I was inspired to rediscover this quote from Michelangelo upon bringing into our home an ornately carved Asian coffee table. My partner inherited the piece of furniture from his parents after his mother’s recent passing. The table is an extraordinary example of meticulous craftsmanship. From a single oval slab of wood, an artist has uncovered oriental maidens, pagodas, flowering trees and even a dragon. Just as Michelangelo could see an angel hiding in a block of marble, so did this anonymous artisan see characters living in the wood. What does this have to do with business? What does this have to do with nudism? Everything.
I am in the business of helping people discover and share why customers should choose their companies over their competitors. I do this by helping them determine the right messages and the best images to promote in print and on the Web. How do I discover and craft the most meaningful messages and media for my clients? I ask some leading questions, and then I listen, echo and fine-tune. I’m certainly no Michelangelo, but like the artist, I do my best to take a shapeless mass and cut away what isn’t relevant to set free the essence of what lies beneath. It’s a tough thing to do for your own business (tough even for me to do for mine!), but it can be done. Here’s how to get started:
First, consider yourself; not your company…yourself: What are your skills, your talents? (Don’t be modest.) What are your professional passions? What would others say are the benefits of working with you? Are they right, or are your true gifts hidden beneath the image you think you should project to the world?
Next, consider your industry and marketplace: What are the traits of the people who work within or serve this industry? What needs do they have? What frustrations do they share? Think there might be opportunities there, if you uncover them? It’s worth the effort to find out.
Next, consider your company and your competitors: What do you do better than them? What do they do better than you? Why do your current customers choose you over your competition? Why do the customers you lose forsake you in favor of your competitors?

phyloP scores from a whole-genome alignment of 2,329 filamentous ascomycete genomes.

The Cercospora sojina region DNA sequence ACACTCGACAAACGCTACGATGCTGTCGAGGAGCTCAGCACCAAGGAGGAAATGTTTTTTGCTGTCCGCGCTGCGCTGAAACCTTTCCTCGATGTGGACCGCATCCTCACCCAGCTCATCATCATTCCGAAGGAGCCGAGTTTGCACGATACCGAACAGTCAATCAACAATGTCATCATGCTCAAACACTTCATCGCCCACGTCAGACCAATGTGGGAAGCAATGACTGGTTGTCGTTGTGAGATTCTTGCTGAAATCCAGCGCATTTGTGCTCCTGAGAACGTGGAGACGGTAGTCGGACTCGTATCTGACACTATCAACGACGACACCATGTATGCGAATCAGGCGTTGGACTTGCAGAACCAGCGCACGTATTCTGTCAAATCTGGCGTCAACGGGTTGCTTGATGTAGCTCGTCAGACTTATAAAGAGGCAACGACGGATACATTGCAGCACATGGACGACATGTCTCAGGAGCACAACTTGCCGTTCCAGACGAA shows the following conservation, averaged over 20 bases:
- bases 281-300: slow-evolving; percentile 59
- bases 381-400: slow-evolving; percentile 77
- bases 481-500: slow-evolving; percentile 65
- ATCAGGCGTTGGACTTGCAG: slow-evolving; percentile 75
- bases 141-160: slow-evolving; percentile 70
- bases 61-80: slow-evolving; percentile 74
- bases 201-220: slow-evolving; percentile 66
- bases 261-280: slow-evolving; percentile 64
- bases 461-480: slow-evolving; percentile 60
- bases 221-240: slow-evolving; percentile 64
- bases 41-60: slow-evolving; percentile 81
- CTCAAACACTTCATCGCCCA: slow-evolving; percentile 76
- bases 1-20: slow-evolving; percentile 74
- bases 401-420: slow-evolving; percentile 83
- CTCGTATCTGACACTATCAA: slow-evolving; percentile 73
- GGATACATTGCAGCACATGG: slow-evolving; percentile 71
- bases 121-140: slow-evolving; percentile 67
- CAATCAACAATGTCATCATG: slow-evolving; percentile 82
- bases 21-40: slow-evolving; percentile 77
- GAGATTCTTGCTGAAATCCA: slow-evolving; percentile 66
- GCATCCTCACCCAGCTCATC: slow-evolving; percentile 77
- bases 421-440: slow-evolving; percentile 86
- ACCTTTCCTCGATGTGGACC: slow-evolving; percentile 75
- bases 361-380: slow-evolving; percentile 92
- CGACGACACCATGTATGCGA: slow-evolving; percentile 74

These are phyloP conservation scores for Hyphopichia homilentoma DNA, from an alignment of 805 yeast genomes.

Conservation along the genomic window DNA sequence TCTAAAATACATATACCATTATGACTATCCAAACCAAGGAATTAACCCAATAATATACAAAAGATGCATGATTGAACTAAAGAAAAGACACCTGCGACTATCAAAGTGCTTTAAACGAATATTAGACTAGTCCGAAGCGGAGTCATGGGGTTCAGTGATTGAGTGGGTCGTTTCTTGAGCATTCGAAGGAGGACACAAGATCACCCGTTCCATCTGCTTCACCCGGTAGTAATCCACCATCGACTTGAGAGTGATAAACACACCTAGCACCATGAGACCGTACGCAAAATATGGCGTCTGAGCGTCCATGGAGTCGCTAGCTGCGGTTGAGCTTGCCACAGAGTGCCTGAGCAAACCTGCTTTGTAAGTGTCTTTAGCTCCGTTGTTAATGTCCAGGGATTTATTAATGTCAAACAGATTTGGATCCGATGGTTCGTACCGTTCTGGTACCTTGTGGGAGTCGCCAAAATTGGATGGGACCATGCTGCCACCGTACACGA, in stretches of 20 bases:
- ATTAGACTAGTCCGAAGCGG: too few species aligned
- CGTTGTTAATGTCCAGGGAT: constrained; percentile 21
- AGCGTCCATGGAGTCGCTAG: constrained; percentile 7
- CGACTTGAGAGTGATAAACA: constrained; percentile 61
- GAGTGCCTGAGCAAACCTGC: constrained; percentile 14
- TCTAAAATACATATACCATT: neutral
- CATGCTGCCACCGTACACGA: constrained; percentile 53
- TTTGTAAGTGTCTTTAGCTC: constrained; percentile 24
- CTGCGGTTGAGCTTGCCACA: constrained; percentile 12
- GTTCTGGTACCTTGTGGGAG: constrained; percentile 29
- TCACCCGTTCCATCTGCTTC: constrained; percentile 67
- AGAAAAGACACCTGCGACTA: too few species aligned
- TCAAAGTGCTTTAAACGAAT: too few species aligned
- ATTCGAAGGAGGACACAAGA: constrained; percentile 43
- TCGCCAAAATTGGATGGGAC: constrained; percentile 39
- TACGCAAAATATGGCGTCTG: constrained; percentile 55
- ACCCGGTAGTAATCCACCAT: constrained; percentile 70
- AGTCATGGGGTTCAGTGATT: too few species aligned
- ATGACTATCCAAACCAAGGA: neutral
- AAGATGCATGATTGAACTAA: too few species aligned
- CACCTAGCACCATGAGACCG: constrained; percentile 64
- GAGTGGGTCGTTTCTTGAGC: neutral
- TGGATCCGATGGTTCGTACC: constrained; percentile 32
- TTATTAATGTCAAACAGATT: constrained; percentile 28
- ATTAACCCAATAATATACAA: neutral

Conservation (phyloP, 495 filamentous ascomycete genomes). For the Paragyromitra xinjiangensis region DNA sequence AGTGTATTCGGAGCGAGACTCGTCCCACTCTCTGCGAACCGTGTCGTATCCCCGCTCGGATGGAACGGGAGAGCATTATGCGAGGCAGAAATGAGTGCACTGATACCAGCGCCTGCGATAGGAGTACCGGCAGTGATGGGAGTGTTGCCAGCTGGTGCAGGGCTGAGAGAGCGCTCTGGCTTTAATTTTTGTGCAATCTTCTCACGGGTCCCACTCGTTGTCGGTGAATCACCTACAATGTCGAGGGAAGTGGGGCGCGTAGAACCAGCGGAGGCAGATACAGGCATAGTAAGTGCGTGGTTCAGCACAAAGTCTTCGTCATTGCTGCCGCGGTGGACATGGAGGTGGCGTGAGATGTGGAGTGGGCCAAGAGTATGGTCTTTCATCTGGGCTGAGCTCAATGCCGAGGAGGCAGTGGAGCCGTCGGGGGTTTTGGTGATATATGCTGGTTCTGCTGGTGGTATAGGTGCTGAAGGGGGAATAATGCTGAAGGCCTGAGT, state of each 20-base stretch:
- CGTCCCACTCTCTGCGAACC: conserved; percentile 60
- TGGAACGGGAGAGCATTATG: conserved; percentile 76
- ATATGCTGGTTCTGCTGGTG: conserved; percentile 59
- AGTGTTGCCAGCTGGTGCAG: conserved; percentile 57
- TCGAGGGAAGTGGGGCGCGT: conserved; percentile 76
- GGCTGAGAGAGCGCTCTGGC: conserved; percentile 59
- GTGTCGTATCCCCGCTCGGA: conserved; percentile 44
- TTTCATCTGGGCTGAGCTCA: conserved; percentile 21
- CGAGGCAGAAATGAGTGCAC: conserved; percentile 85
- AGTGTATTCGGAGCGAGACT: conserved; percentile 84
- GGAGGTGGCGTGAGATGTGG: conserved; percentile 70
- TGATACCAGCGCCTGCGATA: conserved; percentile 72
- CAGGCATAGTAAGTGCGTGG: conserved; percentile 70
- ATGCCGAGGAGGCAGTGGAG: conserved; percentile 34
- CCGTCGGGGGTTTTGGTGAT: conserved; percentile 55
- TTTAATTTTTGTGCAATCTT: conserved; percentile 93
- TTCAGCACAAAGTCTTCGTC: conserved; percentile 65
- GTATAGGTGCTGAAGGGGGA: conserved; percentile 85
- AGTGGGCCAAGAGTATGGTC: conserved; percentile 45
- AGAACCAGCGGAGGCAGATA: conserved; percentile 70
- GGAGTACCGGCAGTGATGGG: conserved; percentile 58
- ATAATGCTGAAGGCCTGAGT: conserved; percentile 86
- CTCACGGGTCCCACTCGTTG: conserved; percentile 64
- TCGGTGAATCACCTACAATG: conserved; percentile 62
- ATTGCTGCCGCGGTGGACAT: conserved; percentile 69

With your competitors in mind, consider your differentiators: Do you truly stand apart, or do you promote the same features and benefits as everyone else?
Consider, too (and perhaps most importantly), your key prospects and customers: What do they really want and need? Do they truly care about what you think you should promote? Here’s an example: I have a client who is a realtor. He explained that he wants his business to be about creating relationships. I took exception to this. Why? After all, isn’t fostering great relationships a good thing? Sure, but when you are in residential real estate, your customers might not need your service again for 20 years. Even though being a pleasure to work with IS important and can lead to referrals year after year, what his key prospects and customers care most about is creating a successful real-time experience and transaction – buying or selling a home. They aren’t looking for a long-term relationship with a realtor. They simply want to make it through a complex and stressful experience feeling less stress and more joy. This is a different approach to marketing his business than he envisioned, but it’s one that should speak to the needs and desires of his target customers.
The Bottom Line:
These are just a few of the essential questions that can help you and your business cut through the wood, the stone, or the marble to expose a masterpiece that will be appreciated by others. By carving away unnecessary layers – think of it as the art of subtraction – you can eliminate barriers between you and those in your target community. And that, my friends, is a concept that owes much to the essence of nudism. Less, indeed, is more. And it’s a thing of beauty, in business and in life.
Want to learn more? Contact me today. Thanks!